Kenyon today is a small and insulated community, word travels fast and opinions, truths, falsehoods, and gossip can be heard from North to South. Recently, as many of you are I am sure aware, a new method of spreading gossip has appeared on campus in the form of Yik Yak, the popular, though controversial, anonymous message board. Gossip, though now spread so much more quickly through our phones and computers, has always been prevalent, even Kenyon. An opinion piece from the October 22, 1965 Collegian examines gossip as a source of news, and an intellectual concept, and gives opinion on gossip in Gambier. Read on to learn the reaction to gossip by your fellow Kenyonites.
IN DEFENSE OF GOSSIP
Among our source material for this issue, we discovered an essay in THE NEW STATESMAN (a pontifical rag, which therefore shares a kinship with our own) entitled “The Case for Gossip.” The the essay, the author argues, not altogether whimsically, for gossip as a viable and authentic form of conveying the news. He feels that, since gossips are indifferent to morality, they are traditionally loathe to respect any kind of patented public morality that the newspapers honer in the institutionalized news that they report. But the disadvantage of gossip is that it is a piecemeal form of communication; the gossip, in his incidental information, throws no light on the nature of things. The titillating details of an affair may be whispered into our ears, but what does the tidbit tell us about love or cupidity or jealousy?
OF COURSE, if one attempts to dispel the noxious vapors of rumor-mongering, one runs into the adamantine argument: all communication is good in a free society. We have been told that Gambier and Kenyon College constitute one department of this free society, President Lund said so. Then it would follow that the Gossip of Gambier–the only respected mode of communication in our burg–is Gambier’s contribution to the art of public knowledge in the Free Society. There are no other means. Although many expect the undergraduate newspaper to serve the community at large, we cannot with our meagre equipment, hope to fulfill this function. Then what of Gossip in Gambier? How does it operate? Whom does it hurt?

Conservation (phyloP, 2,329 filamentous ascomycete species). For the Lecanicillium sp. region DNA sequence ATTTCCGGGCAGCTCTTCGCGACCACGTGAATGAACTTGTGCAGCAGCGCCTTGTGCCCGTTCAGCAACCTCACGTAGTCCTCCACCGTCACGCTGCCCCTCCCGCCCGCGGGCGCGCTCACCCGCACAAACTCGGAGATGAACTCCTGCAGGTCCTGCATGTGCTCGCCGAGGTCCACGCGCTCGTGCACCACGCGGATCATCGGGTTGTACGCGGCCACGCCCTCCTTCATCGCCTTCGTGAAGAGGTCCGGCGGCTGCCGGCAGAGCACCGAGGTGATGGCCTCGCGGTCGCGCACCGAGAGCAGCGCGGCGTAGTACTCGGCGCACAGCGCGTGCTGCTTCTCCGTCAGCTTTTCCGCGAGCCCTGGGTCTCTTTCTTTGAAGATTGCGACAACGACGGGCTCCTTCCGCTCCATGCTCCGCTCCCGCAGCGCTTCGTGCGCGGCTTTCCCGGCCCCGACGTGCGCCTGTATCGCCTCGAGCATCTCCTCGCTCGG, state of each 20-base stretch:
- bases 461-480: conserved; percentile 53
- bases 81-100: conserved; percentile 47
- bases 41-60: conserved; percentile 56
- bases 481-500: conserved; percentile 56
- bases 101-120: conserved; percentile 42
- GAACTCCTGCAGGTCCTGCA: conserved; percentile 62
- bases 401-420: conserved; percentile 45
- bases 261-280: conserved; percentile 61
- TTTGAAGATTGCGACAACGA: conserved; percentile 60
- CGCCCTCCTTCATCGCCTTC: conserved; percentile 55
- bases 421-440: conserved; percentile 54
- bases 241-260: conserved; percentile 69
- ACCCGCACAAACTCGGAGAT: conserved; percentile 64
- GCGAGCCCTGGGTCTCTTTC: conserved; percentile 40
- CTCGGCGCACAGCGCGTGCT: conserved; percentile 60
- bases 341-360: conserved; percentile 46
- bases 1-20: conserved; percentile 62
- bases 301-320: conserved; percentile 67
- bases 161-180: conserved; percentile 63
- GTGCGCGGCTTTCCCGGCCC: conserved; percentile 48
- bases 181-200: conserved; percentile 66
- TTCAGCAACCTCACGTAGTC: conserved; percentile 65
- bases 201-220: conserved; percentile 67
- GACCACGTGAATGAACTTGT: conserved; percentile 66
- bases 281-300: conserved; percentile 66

Shortly after the freshman arrives at Kenyon, he learns the truth of Samuel Johnson’s dictum: “Curiosity is one of the certain and permanent characteristics of a vigorous mind.” As he becomes acquainted with the vigorous minds in the upperclasses, he lends ear to the product of their curiosity–vivid anecdotes that make up the lurid footnotes to the official history of Kenyon College. Everybody has his favorite; they fall into several classes: The Professor’s Pecadillo, the Recent Graduate’s Incredible Scene, the Real Personality of the Man who occupies the Dean’s chair. In a sense, these revelations contribute to the freshman’s growth in the College environment. They destroy his illusory conceptions and endow him with a comprehension of real persons in real situations. He learns to tell it the way it is.
BUT THE PRACTICE, like all non-institutionalized traditions, has its shortcomings. The chief disadvantage of gossip is the mawkish way in which it is carried–impulsively, with no second thought, and by word of mouth. It is possible, then, when gossip is applied to criticism, to criticize the right person in the wrong way. That is, personal ridicule displaces valid argument with the result that a criticism of the man becomes tangled with a critique of his work.
To be sure, this publication, in the recent past, has been guilty of this blindness. Now, though we feel it important to recognize one point in the punctillo of the close community. A man whether he be a teacher, student, or administrator, has a job to do and wants to do it well. If he fails, he should have the integrity to take flak for his failure, but only insofar as the criticism applies to his work and not to his personality. “Free should the scholar be,” said Emerson,”–free and brave. Free even to the definition of freedom, without any hindrance that does not arise from his own constitution.”
WE THINK, in conclusion, that the nature of life in a close community like Gambier obliges the gossip and his affiliates to swear allegiance to a single integrity. We recognize, though, that a self imposed restraint of this sort may be altogether impossible, so in an effort to generate a universal scrutiny of the man’s job apart from his personality, we pledge ourselves to tell it the way it is and to delete what shouldn’t be told. Our commitment would anger our friend in the NEW STATESMAN, who winds up his essay by characterizing the gossip as a “hero-figure.” But he addresses himself to London-which welcomes information indiscreetly relayed. We are speaking of Gambier, which can only be hurt by the non-selective word of mouth.